The maximum holiday let mortgage is likely to be based on your own income plus the potential rental income of the property. Compile a realistic rental projection to help with applying for a holiday let mortgage.
Rules and Regulations
Do I Need a Licence?
You do not normally need a licence to set up and run a holiday let in England.
In London, you can only let a property on a short-term basis for up to 90 days a year without planning permission.
The government has recently run a consultation regarding introducing a registration scheme for short-term lets. This is not the law at the time of writing.
In Scotland, you will need a short-term let licence to let a holiday property.
Wales is planning to introduce a licensing scheme for short-term accommodation.
In Northern Ireland holiday property must be approved by Tourism NI.
Restrictive covenants, local occupancy conditions or leasehold restrictions can stop you from letting a property for holiday use in some cases. Take legal advice before buying.
Proposed New Planning Rules for Holiday Lets
The government has recently run a consultation on changing the planning permission rules in England so that short-term lets, including holiday lets, might need planning permission in some areas in future. This proposal has not become law at the time of writing.
In some areas of Scotland, you may need planning permission for a holiday let.
If you already own a property or properties you will have to pay the higher rates of Stamp Duty when buying your holiday let in England. These rates are 3% over the standard rates. These additional costs need to be factored into your buying costs.
The Tax Benefits of Buying a Holiday Let
A holiday let can be a tax-efficient business opportunity.
A holiday let is regarded as a business, not simply a property let so mortgage interest can be claimed as an expense against tax unlike with a standard buy-to-let. To qualify for this your property will need to qualify as a furnished holiday let (or FHL as it’s known). A furnished holiday let should be available to rent for at least 210 days in a tax year and let for at least 105 of those days. The total of all lettings that exceed 31 continuous days must not exceed more than 155 days during the year.
With holiday lets you should be able to claim all the running expenses of your holiday property business against your income. This includes all utility costs, cleaning and maintenance costs, the replacement of domestic items, marketing expenses and agency fees.
Holiday lets may be eligible to pay business rates rather than Council Tax, which may be cheaper or even zero if you are eligible for Small Business Rate Relief.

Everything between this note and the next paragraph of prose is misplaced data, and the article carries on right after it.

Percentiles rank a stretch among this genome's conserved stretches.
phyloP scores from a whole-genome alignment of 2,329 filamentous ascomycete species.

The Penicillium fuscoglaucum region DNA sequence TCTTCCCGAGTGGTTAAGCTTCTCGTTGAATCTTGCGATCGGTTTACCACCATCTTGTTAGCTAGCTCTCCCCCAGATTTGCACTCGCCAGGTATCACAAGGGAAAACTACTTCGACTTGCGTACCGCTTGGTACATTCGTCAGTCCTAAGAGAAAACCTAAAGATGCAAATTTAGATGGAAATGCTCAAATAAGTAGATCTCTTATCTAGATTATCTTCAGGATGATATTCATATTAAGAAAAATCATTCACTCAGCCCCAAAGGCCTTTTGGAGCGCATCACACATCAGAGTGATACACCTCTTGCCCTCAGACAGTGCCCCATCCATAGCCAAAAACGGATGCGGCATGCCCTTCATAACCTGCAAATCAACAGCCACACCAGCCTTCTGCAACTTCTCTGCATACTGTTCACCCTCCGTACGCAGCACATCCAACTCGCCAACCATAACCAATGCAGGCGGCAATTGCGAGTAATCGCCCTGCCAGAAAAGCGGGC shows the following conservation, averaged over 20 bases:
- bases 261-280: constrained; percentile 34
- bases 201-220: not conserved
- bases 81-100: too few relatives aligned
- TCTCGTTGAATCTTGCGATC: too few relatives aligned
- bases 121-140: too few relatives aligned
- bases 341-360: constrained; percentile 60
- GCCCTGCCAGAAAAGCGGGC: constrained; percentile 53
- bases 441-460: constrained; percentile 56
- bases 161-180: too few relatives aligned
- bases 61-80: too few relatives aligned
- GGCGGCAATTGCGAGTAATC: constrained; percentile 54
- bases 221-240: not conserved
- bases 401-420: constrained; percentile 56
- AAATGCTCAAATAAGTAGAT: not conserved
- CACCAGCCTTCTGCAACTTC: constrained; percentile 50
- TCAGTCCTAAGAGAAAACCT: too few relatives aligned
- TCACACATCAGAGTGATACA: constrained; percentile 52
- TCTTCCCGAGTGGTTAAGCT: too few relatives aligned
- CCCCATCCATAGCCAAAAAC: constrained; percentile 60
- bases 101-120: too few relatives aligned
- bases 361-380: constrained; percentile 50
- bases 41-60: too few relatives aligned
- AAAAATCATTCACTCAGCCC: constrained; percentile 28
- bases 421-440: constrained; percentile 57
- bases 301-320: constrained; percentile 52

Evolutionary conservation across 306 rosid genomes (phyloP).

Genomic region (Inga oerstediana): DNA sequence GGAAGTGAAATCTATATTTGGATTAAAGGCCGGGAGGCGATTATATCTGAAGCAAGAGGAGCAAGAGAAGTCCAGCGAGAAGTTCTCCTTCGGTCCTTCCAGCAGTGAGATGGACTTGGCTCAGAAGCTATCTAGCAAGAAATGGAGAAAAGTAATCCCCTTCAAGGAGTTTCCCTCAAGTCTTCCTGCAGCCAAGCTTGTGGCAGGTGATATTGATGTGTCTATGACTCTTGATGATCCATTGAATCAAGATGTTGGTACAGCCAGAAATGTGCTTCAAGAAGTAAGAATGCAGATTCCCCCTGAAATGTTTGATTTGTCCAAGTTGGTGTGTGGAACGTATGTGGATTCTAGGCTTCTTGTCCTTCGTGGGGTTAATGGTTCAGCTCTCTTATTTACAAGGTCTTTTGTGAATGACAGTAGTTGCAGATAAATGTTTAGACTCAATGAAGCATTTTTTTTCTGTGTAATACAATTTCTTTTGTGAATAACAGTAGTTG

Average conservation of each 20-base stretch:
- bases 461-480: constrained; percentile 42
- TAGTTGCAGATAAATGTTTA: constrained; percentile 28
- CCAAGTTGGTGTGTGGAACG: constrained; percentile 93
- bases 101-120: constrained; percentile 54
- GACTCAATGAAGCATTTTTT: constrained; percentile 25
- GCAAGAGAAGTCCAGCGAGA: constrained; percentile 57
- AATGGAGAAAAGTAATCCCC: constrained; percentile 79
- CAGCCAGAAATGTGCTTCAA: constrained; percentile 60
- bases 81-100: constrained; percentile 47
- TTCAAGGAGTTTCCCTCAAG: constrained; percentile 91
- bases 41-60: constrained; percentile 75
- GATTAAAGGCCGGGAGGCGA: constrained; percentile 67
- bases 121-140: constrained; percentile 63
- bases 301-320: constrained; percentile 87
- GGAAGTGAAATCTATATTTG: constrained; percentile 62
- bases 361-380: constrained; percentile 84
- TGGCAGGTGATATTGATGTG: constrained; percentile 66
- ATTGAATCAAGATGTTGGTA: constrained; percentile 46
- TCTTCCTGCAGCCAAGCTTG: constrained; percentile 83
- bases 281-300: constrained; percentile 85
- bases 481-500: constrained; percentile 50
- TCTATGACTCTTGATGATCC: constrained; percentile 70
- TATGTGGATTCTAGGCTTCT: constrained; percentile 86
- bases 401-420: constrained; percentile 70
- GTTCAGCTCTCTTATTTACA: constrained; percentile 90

There may be Capital Gains Tax (CGT) and Inheritance Tax (IHT) benefits to buying a holiday let.
It is essential to take professional financial and tax advice before buying a holiday let if you want to maximise the tax benefits and minimise your tax bill.
Is It Best to Use a Letting Agency?
Many people buying holiday lets ask whether it is best to manage your property yourself or use a holiday property letting agency to do it for you.
The advantage of using a holiday property letting agency is that they can help make your investment a hands-off investment. They can advertise your property to their existing customers, on their website, as well as on holiday let websites like Airbnb.co.uk, Booking.com and Vrbo.com. They can handle enquiries and bookings and also in some cases changeovers, cleaning and maintenance too.
The main disadvantage is that their charges will cut into your gross yield. Holiday letting agents are likely to charge around 20% of your rental income as commission.
By self-managing your holiday let you should be able to make a higher return on investment. Just be aware that managing a holiday let can be time-consuming.
If you are planning on using an agency it’s wise to take their advice on what and where to buy to maximise the letting potential of your investment.
7 Top Tips When Buying a Holiday Let
- Look for a property that has something special, to help it stand out from other holiday lets in the area. For example, barn conversions, converted churches, old mills and country cottages often feature in holiday property searches.
- Look for properties with features that renters look for. For example, a sea view, waterside location, a wood burner, close to a pub and a garden or terrace.
- Large properties are usually better for holiday lets. They have more letting potential and can be let to couples, families and groups.
A sofa bed (or beds) means you can let any given property to more people and charge more rent.
- Holiday homes that are dog friendly may get more lets. Many people who rent a holiday home in the UK often like to take their pets.
- Furnish, decorate and equip your holiday let to a high standard. Use good quality furnishings that will resist wear and tear and which will last.
- If you can, offer the amenities that holiday renters are coming to expect nowadays. For example, a dishwasher, a power shower, king-size beds, superfast broadband, a premium TV and even a hot tub.
- To be really successful a holiday let should offer a similar or ideally better standard of accommodation than guests are likely to have at home.